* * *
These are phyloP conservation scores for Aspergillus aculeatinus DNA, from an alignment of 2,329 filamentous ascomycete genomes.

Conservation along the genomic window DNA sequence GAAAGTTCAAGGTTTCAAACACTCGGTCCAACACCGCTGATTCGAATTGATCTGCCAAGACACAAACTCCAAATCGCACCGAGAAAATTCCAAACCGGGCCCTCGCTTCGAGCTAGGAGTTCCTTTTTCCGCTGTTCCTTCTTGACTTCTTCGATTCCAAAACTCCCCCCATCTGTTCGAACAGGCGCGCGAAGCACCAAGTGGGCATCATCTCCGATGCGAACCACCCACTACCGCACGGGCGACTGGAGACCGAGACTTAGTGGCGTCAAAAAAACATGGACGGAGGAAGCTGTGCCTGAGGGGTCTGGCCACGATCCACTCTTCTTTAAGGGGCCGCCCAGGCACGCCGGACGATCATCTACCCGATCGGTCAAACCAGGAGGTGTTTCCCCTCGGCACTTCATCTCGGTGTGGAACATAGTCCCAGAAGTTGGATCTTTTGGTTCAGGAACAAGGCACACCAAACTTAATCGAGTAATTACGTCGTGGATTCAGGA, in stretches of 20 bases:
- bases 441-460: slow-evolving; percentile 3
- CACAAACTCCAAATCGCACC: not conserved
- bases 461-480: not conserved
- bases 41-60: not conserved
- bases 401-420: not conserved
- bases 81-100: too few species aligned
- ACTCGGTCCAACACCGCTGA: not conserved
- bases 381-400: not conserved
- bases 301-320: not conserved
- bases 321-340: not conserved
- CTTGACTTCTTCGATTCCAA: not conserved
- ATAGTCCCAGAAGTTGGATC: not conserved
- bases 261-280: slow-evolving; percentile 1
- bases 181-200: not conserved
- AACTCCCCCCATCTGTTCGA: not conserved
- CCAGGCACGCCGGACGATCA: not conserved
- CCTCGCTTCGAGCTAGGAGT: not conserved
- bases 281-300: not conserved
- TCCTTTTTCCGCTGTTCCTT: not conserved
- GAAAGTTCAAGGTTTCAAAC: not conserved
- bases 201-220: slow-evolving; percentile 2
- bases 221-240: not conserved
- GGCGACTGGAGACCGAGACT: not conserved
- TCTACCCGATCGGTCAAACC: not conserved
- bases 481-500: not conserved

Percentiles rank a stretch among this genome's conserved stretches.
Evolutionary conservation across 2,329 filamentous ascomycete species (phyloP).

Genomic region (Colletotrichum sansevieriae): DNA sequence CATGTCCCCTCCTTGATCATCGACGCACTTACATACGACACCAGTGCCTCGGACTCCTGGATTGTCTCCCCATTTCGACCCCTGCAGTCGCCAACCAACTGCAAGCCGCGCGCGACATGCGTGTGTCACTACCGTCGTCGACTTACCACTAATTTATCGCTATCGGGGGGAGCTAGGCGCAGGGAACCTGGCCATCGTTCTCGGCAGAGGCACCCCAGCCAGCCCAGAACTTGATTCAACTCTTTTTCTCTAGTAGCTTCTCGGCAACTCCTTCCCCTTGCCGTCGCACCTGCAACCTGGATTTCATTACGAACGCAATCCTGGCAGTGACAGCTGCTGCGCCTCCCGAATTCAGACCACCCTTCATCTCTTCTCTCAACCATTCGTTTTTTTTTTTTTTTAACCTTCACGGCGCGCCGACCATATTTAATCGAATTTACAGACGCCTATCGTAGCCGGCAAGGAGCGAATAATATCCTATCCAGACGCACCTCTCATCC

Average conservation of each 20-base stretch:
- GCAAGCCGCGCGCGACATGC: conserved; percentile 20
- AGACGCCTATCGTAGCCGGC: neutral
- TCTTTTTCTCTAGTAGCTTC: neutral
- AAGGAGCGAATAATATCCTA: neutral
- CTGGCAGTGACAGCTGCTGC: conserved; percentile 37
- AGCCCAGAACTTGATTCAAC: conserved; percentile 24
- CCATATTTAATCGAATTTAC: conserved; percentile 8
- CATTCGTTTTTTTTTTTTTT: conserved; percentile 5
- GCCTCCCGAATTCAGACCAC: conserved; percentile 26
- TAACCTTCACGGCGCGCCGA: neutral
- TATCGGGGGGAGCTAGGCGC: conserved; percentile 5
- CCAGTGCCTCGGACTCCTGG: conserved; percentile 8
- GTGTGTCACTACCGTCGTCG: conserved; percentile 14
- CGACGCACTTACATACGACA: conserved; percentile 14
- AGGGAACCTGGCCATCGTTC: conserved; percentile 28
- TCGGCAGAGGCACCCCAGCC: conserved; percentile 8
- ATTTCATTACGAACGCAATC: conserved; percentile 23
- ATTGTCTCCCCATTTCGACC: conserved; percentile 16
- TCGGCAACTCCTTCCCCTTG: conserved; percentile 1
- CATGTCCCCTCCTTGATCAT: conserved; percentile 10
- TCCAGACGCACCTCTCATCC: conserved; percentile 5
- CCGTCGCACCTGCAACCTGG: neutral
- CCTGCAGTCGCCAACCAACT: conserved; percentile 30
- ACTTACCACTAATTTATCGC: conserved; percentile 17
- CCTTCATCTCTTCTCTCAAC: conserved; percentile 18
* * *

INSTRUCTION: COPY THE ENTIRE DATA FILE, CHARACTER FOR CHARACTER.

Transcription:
These are phyloP conservation scores for Aspergillus aculeatinus DNA, from an alignment of 2,329 filamentous ascomycete genomes.

Conservation along the genomic window DNA sequence GAAAGTTCAAGGTTTCAAACACTCGGTCCAACACCGCTGATTCGAATTGATCTGCCAAGACACAAACTCCAAATCGCACCGAGAAAATTCCAAACCGGGCCCTCGCTTCGAGCTAGGAGTTCCTTTTTCCGCTGTTCCTTCTTGACTTCTTCGATTCCAAAACTCCCCCCATCTGTTCGAACAGGCGCGCGAAGCACCAAGTGGGCATCATCTCCGATGCGAACCACCCACTACCGCACGGGCGACTGGAGACCGAGACTTAGTGGCGTCAAAAAAACATGGACGGAGGAAGCTGTGCCTGAGGGGTCTGGCCACGATCCACTCTTCTTTAAGGGGCCGCCCAGGCACGCCGGACGATCATCTACCCGATCGGTCAAACCAGGAGGTGTTTCCCCTCGGCACTTCATCTCGGTGTGGAACATAGTCCCAGAAGTTGGATCTTTTGGTTCAGGAACAAGGCACACCAAACTTAATCGAGTAATTACGTCGTGGATTCAGGA, in stretches of 20 bases:
- bases 441-460: slow-evolving; percentile 3
- CACAAACTCCAAATCGCACC: not conserved
- bases 461-480: not conserved
- bases 41-60: not conserved
- bases 401-420: not conserved
- bases 81-100: too few species aligned
- ACTCGGTCCAACACCGCTGA: not conserved
- bases 381-400: not conserved
- bases 301-320: not conserved
- bases 321-340: not conserved
- CTTGACTTCTTCGATTCCAA: not conserved
- ATAGTCCCAGAAGTTGGATC: not conserved
- bases 261-280: slow-evolving; percentile 1
- bases 181-200: not conserved
- AACTCCCCCCATCTGTTCGA: not conserved
- CCAGGCACGCCGGACGATCA: not conserved
- CCTCGCTTCGAGCTAGGAGT: not conserved
- bases 281-300: not conserved
- TCCTTTTTCCGCTGTTCCTT: not conserved
- GAAAGTTCAAGGTTTCAAAC: not conserved
- bases 201-220: slow-evolving; percentile 2
- bases 221-240: not conserved
- GGCGACTGGAGACCGAGACT: not conserved
- TCTACCCGATCGGTCAAACC: not conserved
- bases 481-500: not conserved

Percentiles rank a stretch among this genome's conserved stretches.
Evolutionary conservation across 2,329 filamentous ascomycete species (phyloP).

Genomic region (Colletotrichum sansevieriae): DNA sequence CATGTCCCCTCCTTGATCATCGACGCACTTACATACGACACCAGTGCCTCGGACTCCTGGATTGTCTCCCCATTTCGACCCCTGCAGTCGCCAACCAACTGCAAGCCGCGCGCGACATGCGTGTGTCACTACCGTCGTCGACTTACCACTAATTTATCGCTATCGGGGGGAGCTAGGCGCAGGGAACCTGGCCATCGTTCTCGGCAGAGGCACCCCAGCCAGCCCAGAACTTGATTCAACTCTTTTTCTCTAGTAGCTTCTCGGCAACTCCTTCCCCTTGCCGTCGCACCTGCAACCTGGATTTCATTACGAACGCAATCCTGGCAGTGACAGCTGCTGCGCCTCCCGAATTCAGACCACCCTTCATCTCTTCTCTCAACCATTCGTTTTTTTTTTTTTTTAACCTTCACGGCGCGCCGACCATATTTAATCGAATTTACAGACGCCTATCGTAGCCGGCAAGGAGCGAATAATATCCTATCCAGACGCACCTCTCATCC

Average conservation of each 20-base stretch:
- GCAAGCCGCGCGCGACATGC: conserved; percentile 20
- AGACGCCTATCGTAGCCGGC: neutral
- TCTTTTTCTCTAGTAGCTTC: neutral
- AAGGAGCGAATAATATCCTA: neutral
- CTGGCAGTGACAGCTGCTGC: conserved; percentile 37
- AGCCCAGAACTTGATTCAAC: conserved; percentile 24
- CCATATTTAATCGAATTTAC: conserved; percentile 8
- CATTCGTTTTTTTTTTTTTT: conserved; percentile 5
- GCCTCCCGAATTCAGACCAC: conserved; percentile 26
- TAACCTTCACGGCGCGCCGA: neutral
- TATCGGGGGGAGCTAGGCGC: conserved; percentile 5
- CCAGTGCCTCGGACTCCTGG: conserved; percentile 8
- GTGTGTCACTACCGTCGTCG: conserved; percentile 14
- CGACGCACTTACATACGACA: conserved; percentile 14
- AGGGAACCTGGCCATCGTTC: conserved; percentile 28
- TCGGCAGAGGCACCCCAGCC: conserved; percentile 8
- ATTTCATTACGAACGCAATC: conserved; percentile 23
- ATTGTCTCCCCATTTCGACC: conserved; percentile 16
- TCGGCAACTCCTTCCCCTTG: conserved; percentile 1
- CATGTCCCCTCCTTGATCAT: conserved; percentile 10
- TCCAGACGCACCTCTCATCC: conserved; percentile 5
- CCGTCGCACCTGCAACCTGG: neutral
- CCTGCAGTCGCCAACCAACT: conserved; percentile 30
- ACTTACCACTAATTTATCGC: conserved; percentile 17
- CCTTCATCTCTTCTCTCAAC: conserved; percentile 18